Hospital photos with Santa give families 'a little bit of Christmas magic,' Waterloo photographer says

The set up was just simple photos with Santa for children at Grand River Hospital in Kitchener, but a Waterloo photographer helped turn those images into playful Christmas memories as part of a global project.

Photos with Santa turned into whimsical Christmas scenes as part of global project

Wyatt Horton, 13, holds Santa's hand. The photo was taken against a green screen at Grand River Hospital in Kitchener by Waterloo photographer Erin Michalski, then edited to make it look like they were in a room by a warm fire with a reindeer peeking in the window. (Erin Michalski/The Heart Project)

Lisa Horton's son Wyatt doesn't always enjoy going to the hospital for treatment.

The 13-year-old was diagnosed with leukemia in mid-September. On top of that, he's had nine surgeries after he was born with bilateral club feet and he's been diagnosed with a mental disability.

But on Nov. 30, Horton says he was excited to go to Grand River Hospital in Kitchener.

"He knew Santa was coming," the Cambridge mom of three said.

"I was really emotional watching him walking up to see Santa Claus because he was so excited."

Horton had been told about the big guy in red, but she was surprised to find Waterloo photographer Erin Michalski there as well, snapping photos of Santa and children at the hospital against a green screen.

Erin Michalski of Babycatcher Photography takes a selfie with Santa during the photo shoot at Grand River Hospital. (Erin Michalski/Babycatcher Photography/Facebook)

Michalski was taking the photos as part of a global project called Christmas Wish, started by an Australian initiative called The Heart Project. As part of the project, photographers in Australia, New Zealand, and the United Kingdom took photos of children in hospitals, then sent those images to volunteer photo editors who inserted the children and Santa into whimsical scenes.

In Wyatt's case, the image shows him holding Santa's hand in a warmly lit room with a fireplace, Christmas tree and a reindeer looking through the window.

"I have it all over my social media pages, it has a thousand, million likes. It's just a gorgeous photo and it captures everything that I saw in my son that day," Horton said.

"For that brief moment in time, my son actually got back a small part of his innocence that had been taken from him from going to hospitals most of his life. He was so excited to see Santa Claus," she said. "It made our family normal for a little bit."

This image shows the before editing version, left, where photographer Erin Michalski had set up a green screen studio at Grand River Hospital in Kitchener. The edited version of the image is on the right. (Erin Michalski/The Heart Project)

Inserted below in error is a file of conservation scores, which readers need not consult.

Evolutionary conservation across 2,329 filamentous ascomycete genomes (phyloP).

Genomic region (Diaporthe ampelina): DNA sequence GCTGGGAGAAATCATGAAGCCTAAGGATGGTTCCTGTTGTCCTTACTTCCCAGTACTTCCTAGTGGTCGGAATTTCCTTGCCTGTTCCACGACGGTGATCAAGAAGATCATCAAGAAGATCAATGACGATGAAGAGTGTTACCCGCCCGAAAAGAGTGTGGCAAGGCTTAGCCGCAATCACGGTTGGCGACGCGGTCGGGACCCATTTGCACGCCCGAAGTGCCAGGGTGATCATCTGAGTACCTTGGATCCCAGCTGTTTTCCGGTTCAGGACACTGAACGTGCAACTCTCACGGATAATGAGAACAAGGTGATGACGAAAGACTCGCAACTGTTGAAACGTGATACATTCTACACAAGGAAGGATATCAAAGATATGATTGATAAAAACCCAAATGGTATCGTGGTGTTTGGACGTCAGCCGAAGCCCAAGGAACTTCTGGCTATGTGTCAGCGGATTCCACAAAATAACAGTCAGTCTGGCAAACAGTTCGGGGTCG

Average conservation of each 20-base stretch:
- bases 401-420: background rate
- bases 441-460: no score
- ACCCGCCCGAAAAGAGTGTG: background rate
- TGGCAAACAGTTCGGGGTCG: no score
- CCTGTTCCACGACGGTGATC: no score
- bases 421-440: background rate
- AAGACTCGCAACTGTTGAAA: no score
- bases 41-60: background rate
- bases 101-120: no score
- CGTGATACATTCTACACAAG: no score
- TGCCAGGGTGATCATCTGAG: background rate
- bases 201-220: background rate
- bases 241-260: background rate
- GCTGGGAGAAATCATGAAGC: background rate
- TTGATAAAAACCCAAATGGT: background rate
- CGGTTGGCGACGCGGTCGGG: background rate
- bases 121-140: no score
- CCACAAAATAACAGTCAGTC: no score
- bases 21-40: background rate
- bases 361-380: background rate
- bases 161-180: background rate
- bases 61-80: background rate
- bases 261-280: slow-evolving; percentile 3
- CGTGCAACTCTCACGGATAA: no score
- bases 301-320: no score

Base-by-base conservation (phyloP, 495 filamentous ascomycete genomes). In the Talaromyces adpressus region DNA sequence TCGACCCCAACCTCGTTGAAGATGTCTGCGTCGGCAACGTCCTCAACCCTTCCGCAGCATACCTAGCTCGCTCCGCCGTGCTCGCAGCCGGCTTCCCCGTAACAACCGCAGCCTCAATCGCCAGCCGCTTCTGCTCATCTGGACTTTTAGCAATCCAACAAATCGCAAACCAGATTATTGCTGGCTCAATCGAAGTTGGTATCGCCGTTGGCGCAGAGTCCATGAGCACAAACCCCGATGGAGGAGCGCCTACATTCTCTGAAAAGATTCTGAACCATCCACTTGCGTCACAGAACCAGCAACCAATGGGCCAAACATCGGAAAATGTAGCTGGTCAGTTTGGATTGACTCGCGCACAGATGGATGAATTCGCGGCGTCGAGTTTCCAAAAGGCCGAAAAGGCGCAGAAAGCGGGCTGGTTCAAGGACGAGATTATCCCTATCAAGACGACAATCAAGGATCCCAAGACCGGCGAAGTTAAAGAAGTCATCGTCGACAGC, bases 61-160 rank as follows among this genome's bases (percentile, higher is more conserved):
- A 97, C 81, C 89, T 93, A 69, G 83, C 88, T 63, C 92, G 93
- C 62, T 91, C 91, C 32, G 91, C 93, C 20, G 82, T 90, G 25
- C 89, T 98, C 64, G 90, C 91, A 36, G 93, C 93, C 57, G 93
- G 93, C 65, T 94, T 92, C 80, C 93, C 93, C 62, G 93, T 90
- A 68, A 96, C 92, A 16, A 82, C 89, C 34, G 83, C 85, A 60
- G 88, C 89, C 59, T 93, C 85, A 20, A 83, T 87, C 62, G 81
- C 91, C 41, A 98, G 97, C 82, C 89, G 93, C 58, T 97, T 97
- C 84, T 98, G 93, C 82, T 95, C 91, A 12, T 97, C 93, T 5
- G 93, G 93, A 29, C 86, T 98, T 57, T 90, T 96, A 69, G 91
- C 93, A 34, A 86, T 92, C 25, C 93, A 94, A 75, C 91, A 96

Final photos a surprise

Michalski owns Babycatcher Photography in Waterloo. She says she came across the project about two years ago during an internet search. She reached out to Karen Alsop and said she was interested in taking part. This year, Alsop expanded the program globally.

Michalski gathered some friends and fellow photographers for the one-day shoot, as well as a willing Santa.

"We told the families, 'We're just going to take a picture of you, of your kid with Santa, and then behind the scenes what we did was we sent our photos to a team of editors," she said.

"I don't think that they had any idea that we were doing this so I think it will be, hopefully, quite magically for them and maybe a bit of an escape from the harsh reality they're dealing with right now and give them a little bit of Christmas magic."

Globally, more than 200 families received photos. On the website for the project, Alsop says some families who have children in the hospital have never had a family photo done.

"Christmas is a time where the world celebrates family and being together," Alsop said. "The purpose of Christmas Wish is to take children out of their situations and bring them some hope and joy during this season."

Ava Vantyghem, 7, stands with Santa in this image that was edited to make it appear as though they're in a snowy woodlot with reindeer. (Erin Michalski/The Heart Project)

'Really made her day'

Kevin Vantyghem's 7-year-old daughter, Ava, also got to spend some time with Santa that day and the family received their photo this week.

Ava is pictured standing with Santa in a snowy woodlot.

Vantyghem says Ava has Type 1 diabetes and she had been in the hospital for a few days after she became sick and needed to be on an IV.

"The nurses had let us know that Santa was downstairs in the clinic and because Ava was leaving, they thought it was a great chance for Ava to see Santa," the Kitchener dad said.

"What she went through those three days, to see that little smile on your child's face for that couple moments was quite nice," he said, noting along with seeing Santa, Ava was given a toy as well. "That really made her day and her week after she went through."

Michalski was the only Canadian photographer to take part in the project. She hopes next year, other local photographers will want to take part, too.

"Watching this unfold in front of me, it felt like Christmas," she said.

"It was just a positive experience. I felt great that we were able to provide this experience for families."

Listen to the families and Michalski talk about the project:

Waterloo photographer Erin Michalski took part in The Heart Project's Christmas Wish initiative this year, where she took photos of children who are patients at Grand River Hospital in Kitchener with Santa. Those photos were then edited into whimsical images of snowy woodlots or warm rooms with cozy fires. The families didn't know the photos would be edited that way and Michalski says she hopes it brought a little Christmas magic into their lives. 5:41

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